"The Tourist Destroys the Thing He Comes to See"
Traveling to tourist destinations is an interesting experience. It seems that tourists fall into one of two categories.
The first is the Objective tourist. They want to see the objective - the sight, the view, the photo opportunity, or whatever. Today, they reach that objective, take a photo with a selfie stick, and then post it on Facebook and then get back on the bus. Another objective crossed off the list of things to visit.
When we were in Japan, we noticed this effect, and perhaps it is an Asian thing (although most Americans seem to fall victim to it).
Back then, you would go to a tourist area and get a little "passport" booklet, which had pages for stamps. Each tourist site had a small table with a rubber stamp on it, and you could stamp your "Visa" to show you had been there.
The actual being there was secondary, the act of achieving the objective was primary.
Today, with social media, this effect is enhanced. You go do an activity and then post it on social media. As the folks on Facebook say, "No pictures? Didn't happen!"
It is an odd philosophy.
The second kind of tourist is more interested in experiences than in documenting achievements. They want to spend time absorbing local cultures or local topography, rather than just check off a box on a list.
For example, years ago, we went to Dead Horse Point in Utah. It is a point, as you might expect, that juts out into a beautiful canyon. We parked our old motorhome on the rim, set out the awning and chairs and had a picnic and spend about four hours there, just looking at the view.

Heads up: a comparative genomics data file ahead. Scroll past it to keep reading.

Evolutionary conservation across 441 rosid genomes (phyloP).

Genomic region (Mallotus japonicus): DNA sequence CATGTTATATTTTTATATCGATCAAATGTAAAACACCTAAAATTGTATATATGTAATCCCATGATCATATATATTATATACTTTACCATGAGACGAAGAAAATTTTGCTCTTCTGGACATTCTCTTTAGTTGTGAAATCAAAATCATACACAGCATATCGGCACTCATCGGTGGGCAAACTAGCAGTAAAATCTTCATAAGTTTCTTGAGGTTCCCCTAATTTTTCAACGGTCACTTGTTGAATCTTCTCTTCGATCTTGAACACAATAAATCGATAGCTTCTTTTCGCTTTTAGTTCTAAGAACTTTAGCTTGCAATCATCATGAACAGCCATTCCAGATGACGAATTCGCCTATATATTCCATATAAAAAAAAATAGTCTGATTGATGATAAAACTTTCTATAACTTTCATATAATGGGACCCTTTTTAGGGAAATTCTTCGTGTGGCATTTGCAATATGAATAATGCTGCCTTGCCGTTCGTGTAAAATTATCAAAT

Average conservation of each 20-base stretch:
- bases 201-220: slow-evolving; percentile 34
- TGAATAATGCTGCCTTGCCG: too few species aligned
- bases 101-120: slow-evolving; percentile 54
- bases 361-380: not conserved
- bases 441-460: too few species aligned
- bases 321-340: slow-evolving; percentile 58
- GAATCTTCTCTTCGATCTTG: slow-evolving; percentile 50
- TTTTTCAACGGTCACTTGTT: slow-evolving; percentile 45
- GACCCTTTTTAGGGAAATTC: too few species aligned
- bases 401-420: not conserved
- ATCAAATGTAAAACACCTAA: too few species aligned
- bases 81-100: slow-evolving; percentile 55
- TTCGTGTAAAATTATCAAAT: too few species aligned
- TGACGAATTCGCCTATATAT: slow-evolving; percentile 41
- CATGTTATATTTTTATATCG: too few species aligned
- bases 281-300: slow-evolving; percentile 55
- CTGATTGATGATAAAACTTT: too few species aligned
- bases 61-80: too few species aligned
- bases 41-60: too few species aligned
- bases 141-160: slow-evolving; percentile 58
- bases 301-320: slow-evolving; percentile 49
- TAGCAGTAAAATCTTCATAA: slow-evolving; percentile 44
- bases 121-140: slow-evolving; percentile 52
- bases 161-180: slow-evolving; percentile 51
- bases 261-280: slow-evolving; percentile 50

It was interesting as after two hours, you saw things you never saw in the first hour. It took a long time to really soak up the ambiance of the place.
In the meantime, we were chagrined to see a host of people drive in (at a great rate of speed) park, and then spend an average of about five minutes looking at the canyon. Box checked off, time to move on.
Supposedly the same thing is true of the Grand Canyon - the average visitor spends about five minutes looking at the view and then moves on.
Tourist destinations thrive on this effect. People show up in a tourist town and don't know what to do. They have to be doing something after all, checking off a box. So they ride the ducks or go to the wax museum or whatever tourist trap is available that will take their money and provide a selfie-stick opportunity.
We love to travel the Blue Ridge Parkway. The Parkway is long and varied, and there is no "it" spot to really see, but rather a continuous line of travel. There are a few sites (such as the music center or folk art center) that are "spots" to check off the list. But for the most part, the real point is that there is no point - it is a continuum, not a singularity. And the selfie-stick people loathe it for that. There is no one "spot" to go see and have your picture made and show that you were "there".
Others, convinced the Blue Ridge Parkway is an actual road get frustrated when they cannot travel 85 mph and "make time" to their destination. Again, the destination is the key for them, an objective to be reached, a box to be crossed off. The journey itself is just some hassle to be dealt with to get that selfie on Facebook.
And that is sad, to me. As in most things, the journey is the real point of the matter, not the destination. Because the ultimate destination is, of course, death. And there is no hurry to get there!